- MGM-51C (launched from XM150E5)
- Rbs 55
- Rbs 56
- VT1 (on the FlaRakRad)
Laser guided missiles (AGM-114 Hellfire, MIM146 ADATS, 9M133 Kornet, etc) will not be jammed by Shtora-1.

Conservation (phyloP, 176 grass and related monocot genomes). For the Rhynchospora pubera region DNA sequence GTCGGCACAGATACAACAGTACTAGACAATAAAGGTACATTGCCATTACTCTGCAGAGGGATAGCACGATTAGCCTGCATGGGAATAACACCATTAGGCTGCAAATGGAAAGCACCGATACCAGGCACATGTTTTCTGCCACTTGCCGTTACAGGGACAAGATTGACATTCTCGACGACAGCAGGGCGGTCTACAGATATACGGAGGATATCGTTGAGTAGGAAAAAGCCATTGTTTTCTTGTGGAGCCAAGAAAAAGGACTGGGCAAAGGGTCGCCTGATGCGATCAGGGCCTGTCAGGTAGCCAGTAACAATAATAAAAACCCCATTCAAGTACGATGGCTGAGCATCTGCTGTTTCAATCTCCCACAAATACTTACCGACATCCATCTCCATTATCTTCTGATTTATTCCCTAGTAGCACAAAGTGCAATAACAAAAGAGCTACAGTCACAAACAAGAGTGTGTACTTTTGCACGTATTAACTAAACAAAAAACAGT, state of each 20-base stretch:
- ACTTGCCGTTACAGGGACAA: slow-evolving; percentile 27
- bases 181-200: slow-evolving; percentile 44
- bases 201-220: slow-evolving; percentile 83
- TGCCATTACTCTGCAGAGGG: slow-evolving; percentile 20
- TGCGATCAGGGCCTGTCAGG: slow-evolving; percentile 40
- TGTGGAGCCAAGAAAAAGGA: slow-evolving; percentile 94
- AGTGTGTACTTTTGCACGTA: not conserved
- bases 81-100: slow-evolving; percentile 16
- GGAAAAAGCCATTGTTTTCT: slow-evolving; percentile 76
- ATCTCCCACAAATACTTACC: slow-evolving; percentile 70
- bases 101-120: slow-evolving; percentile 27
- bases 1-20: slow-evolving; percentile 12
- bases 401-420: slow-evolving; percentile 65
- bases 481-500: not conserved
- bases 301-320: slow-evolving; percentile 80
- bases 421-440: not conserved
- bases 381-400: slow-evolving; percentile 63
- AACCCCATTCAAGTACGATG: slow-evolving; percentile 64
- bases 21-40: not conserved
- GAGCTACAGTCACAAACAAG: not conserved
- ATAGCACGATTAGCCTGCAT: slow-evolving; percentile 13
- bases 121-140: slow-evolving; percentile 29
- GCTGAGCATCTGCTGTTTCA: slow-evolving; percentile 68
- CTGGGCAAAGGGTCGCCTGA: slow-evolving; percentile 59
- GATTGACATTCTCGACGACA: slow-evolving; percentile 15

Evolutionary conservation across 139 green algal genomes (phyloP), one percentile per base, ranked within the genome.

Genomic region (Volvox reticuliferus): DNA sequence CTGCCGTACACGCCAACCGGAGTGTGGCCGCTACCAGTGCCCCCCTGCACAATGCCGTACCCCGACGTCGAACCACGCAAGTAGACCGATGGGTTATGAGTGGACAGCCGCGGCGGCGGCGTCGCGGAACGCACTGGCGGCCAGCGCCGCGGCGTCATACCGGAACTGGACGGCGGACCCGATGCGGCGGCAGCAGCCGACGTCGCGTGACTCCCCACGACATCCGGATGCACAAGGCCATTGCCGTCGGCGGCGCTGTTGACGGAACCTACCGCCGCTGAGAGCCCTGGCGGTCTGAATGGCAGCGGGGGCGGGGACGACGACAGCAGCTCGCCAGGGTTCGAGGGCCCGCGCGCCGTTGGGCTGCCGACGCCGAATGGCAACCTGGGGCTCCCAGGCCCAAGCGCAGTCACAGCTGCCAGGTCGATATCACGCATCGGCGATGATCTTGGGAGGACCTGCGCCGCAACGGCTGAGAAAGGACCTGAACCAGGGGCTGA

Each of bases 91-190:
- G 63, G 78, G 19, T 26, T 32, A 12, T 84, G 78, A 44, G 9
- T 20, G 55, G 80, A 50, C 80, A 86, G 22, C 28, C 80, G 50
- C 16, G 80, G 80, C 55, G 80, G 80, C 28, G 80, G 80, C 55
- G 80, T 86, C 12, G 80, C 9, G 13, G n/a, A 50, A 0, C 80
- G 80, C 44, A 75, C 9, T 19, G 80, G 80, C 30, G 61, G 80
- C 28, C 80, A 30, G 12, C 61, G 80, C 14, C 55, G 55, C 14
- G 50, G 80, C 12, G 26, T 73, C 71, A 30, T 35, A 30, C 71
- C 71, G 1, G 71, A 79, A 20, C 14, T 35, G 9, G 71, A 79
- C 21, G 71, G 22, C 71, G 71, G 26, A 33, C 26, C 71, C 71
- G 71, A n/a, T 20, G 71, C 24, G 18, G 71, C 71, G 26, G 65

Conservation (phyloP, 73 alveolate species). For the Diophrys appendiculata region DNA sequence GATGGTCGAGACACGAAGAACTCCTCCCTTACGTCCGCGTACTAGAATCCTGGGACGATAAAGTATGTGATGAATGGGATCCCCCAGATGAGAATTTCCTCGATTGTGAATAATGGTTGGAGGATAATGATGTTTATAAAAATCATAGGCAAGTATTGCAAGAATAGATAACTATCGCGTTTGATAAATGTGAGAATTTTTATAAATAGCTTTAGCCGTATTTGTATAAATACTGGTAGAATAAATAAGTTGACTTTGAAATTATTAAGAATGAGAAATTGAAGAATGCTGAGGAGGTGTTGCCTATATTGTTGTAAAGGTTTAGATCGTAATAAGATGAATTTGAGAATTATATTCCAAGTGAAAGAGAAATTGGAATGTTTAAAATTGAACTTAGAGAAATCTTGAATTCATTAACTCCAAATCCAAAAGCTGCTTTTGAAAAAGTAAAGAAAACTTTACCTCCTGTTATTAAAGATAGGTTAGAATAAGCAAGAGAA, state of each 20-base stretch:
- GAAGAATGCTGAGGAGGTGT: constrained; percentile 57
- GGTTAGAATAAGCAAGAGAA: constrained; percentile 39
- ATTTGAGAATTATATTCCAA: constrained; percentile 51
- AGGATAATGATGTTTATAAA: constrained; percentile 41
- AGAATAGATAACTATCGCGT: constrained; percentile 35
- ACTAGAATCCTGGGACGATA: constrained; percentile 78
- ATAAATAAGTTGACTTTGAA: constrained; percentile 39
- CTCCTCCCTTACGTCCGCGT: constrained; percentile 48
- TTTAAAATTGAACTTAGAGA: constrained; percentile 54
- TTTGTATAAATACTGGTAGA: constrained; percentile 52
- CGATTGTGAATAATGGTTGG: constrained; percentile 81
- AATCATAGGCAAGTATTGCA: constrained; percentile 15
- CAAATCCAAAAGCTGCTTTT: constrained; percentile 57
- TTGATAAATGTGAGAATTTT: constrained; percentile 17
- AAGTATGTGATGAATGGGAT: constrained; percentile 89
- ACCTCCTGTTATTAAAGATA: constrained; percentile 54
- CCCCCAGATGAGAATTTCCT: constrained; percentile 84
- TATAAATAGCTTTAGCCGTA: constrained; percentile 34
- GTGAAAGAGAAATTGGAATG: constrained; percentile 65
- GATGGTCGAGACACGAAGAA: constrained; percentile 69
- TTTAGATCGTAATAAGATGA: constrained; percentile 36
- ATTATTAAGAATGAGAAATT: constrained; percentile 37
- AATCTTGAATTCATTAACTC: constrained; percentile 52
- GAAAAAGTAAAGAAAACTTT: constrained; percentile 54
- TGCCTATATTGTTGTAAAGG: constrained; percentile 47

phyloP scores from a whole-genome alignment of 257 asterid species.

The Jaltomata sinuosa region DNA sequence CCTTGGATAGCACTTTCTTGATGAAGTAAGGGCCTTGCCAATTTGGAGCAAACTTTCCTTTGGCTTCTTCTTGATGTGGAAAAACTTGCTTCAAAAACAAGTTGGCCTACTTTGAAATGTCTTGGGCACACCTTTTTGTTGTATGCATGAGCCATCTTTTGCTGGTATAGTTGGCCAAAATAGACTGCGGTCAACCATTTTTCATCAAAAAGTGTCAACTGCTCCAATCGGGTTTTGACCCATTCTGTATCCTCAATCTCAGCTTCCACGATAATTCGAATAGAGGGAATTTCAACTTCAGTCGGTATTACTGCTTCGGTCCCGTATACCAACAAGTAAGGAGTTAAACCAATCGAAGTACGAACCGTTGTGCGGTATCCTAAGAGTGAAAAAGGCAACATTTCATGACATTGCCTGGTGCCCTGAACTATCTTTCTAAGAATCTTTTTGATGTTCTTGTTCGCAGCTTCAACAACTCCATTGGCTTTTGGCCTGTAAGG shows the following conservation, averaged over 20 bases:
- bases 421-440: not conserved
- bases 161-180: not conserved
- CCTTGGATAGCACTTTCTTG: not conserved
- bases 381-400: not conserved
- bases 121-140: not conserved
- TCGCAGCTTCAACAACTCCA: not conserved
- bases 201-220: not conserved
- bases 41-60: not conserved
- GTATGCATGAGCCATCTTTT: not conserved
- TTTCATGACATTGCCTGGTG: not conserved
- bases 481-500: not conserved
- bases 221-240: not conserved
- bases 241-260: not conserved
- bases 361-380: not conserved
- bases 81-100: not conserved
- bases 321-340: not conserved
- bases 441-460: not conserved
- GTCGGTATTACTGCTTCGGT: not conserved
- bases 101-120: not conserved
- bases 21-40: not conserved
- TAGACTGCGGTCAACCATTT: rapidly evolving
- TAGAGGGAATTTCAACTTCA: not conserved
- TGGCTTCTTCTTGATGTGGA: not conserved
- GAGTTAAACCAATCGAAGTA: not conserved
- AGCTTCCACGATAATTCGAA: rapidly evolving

In order to let the APS work, it must be turned on ("Switch IRCM on/off" keybind). The APS can be destroyed. Shtora-1 can be used while on the move (although turret must be facing the enemy). While on the move (especially horizontally), the jammed ATGM will move in an uncontrolled direction like normal jamming but riskier, keep this in mind as it can hit a track, engine deck or close enough to create fragmentation and mark the tank and/or friendlies. When moving towards an enemy who fired an ATGM, it will be affected by the APS but due to the momentum, the ATGM may still hit if it is redirected towards the ground. Shtora-1 creates a thermal signature which can be seen with thermal sights. It also can also be used as an IR spotlight (as shown in picture). It should be noted that this can be a disadvantage when in night maps as tanks with NVD (except when tanks are using thermal view) will be able to see the light beam. The APS should be turned on and off at commander's discretion. When on day maps, this will not be an issue. Shtora must have a clear line-of-sight with the enemy launcher (at least enemy sights must be able to see the tank). Tanks firing from behind cover like the Swingfire can also be affected by the APS. As long as the enemy is within the jamming arc, the T-90 will be protected against SACLOS ATGMs. Different from AMX-30B2 BRENUS, the T-90A has access to a Laser Warning Receiver (LWR) which lets the commander know when there is a laser aiming at them. The LWR will be triggered by laser rangefinders, laser-guided ATGMs and laser lock-on by helicopters. This is particularly helpful as the commander will know when they are being aimed at and can engage the target with the main gun or jam incoming ATGMs. When facing laser-guided missiles such as AGM-114 Hellfire, the Shtora-1 will not work. However, the LWR will trigger and the commander will be able to pop smoke (do not use ESS) and disrupt the laser lock-on. This not only works for Hellfires but for PARS 3 LR IR guided AGM (main AGM used by the EC-665 Tiger UHT) as the smoke disrupts the thermal signature.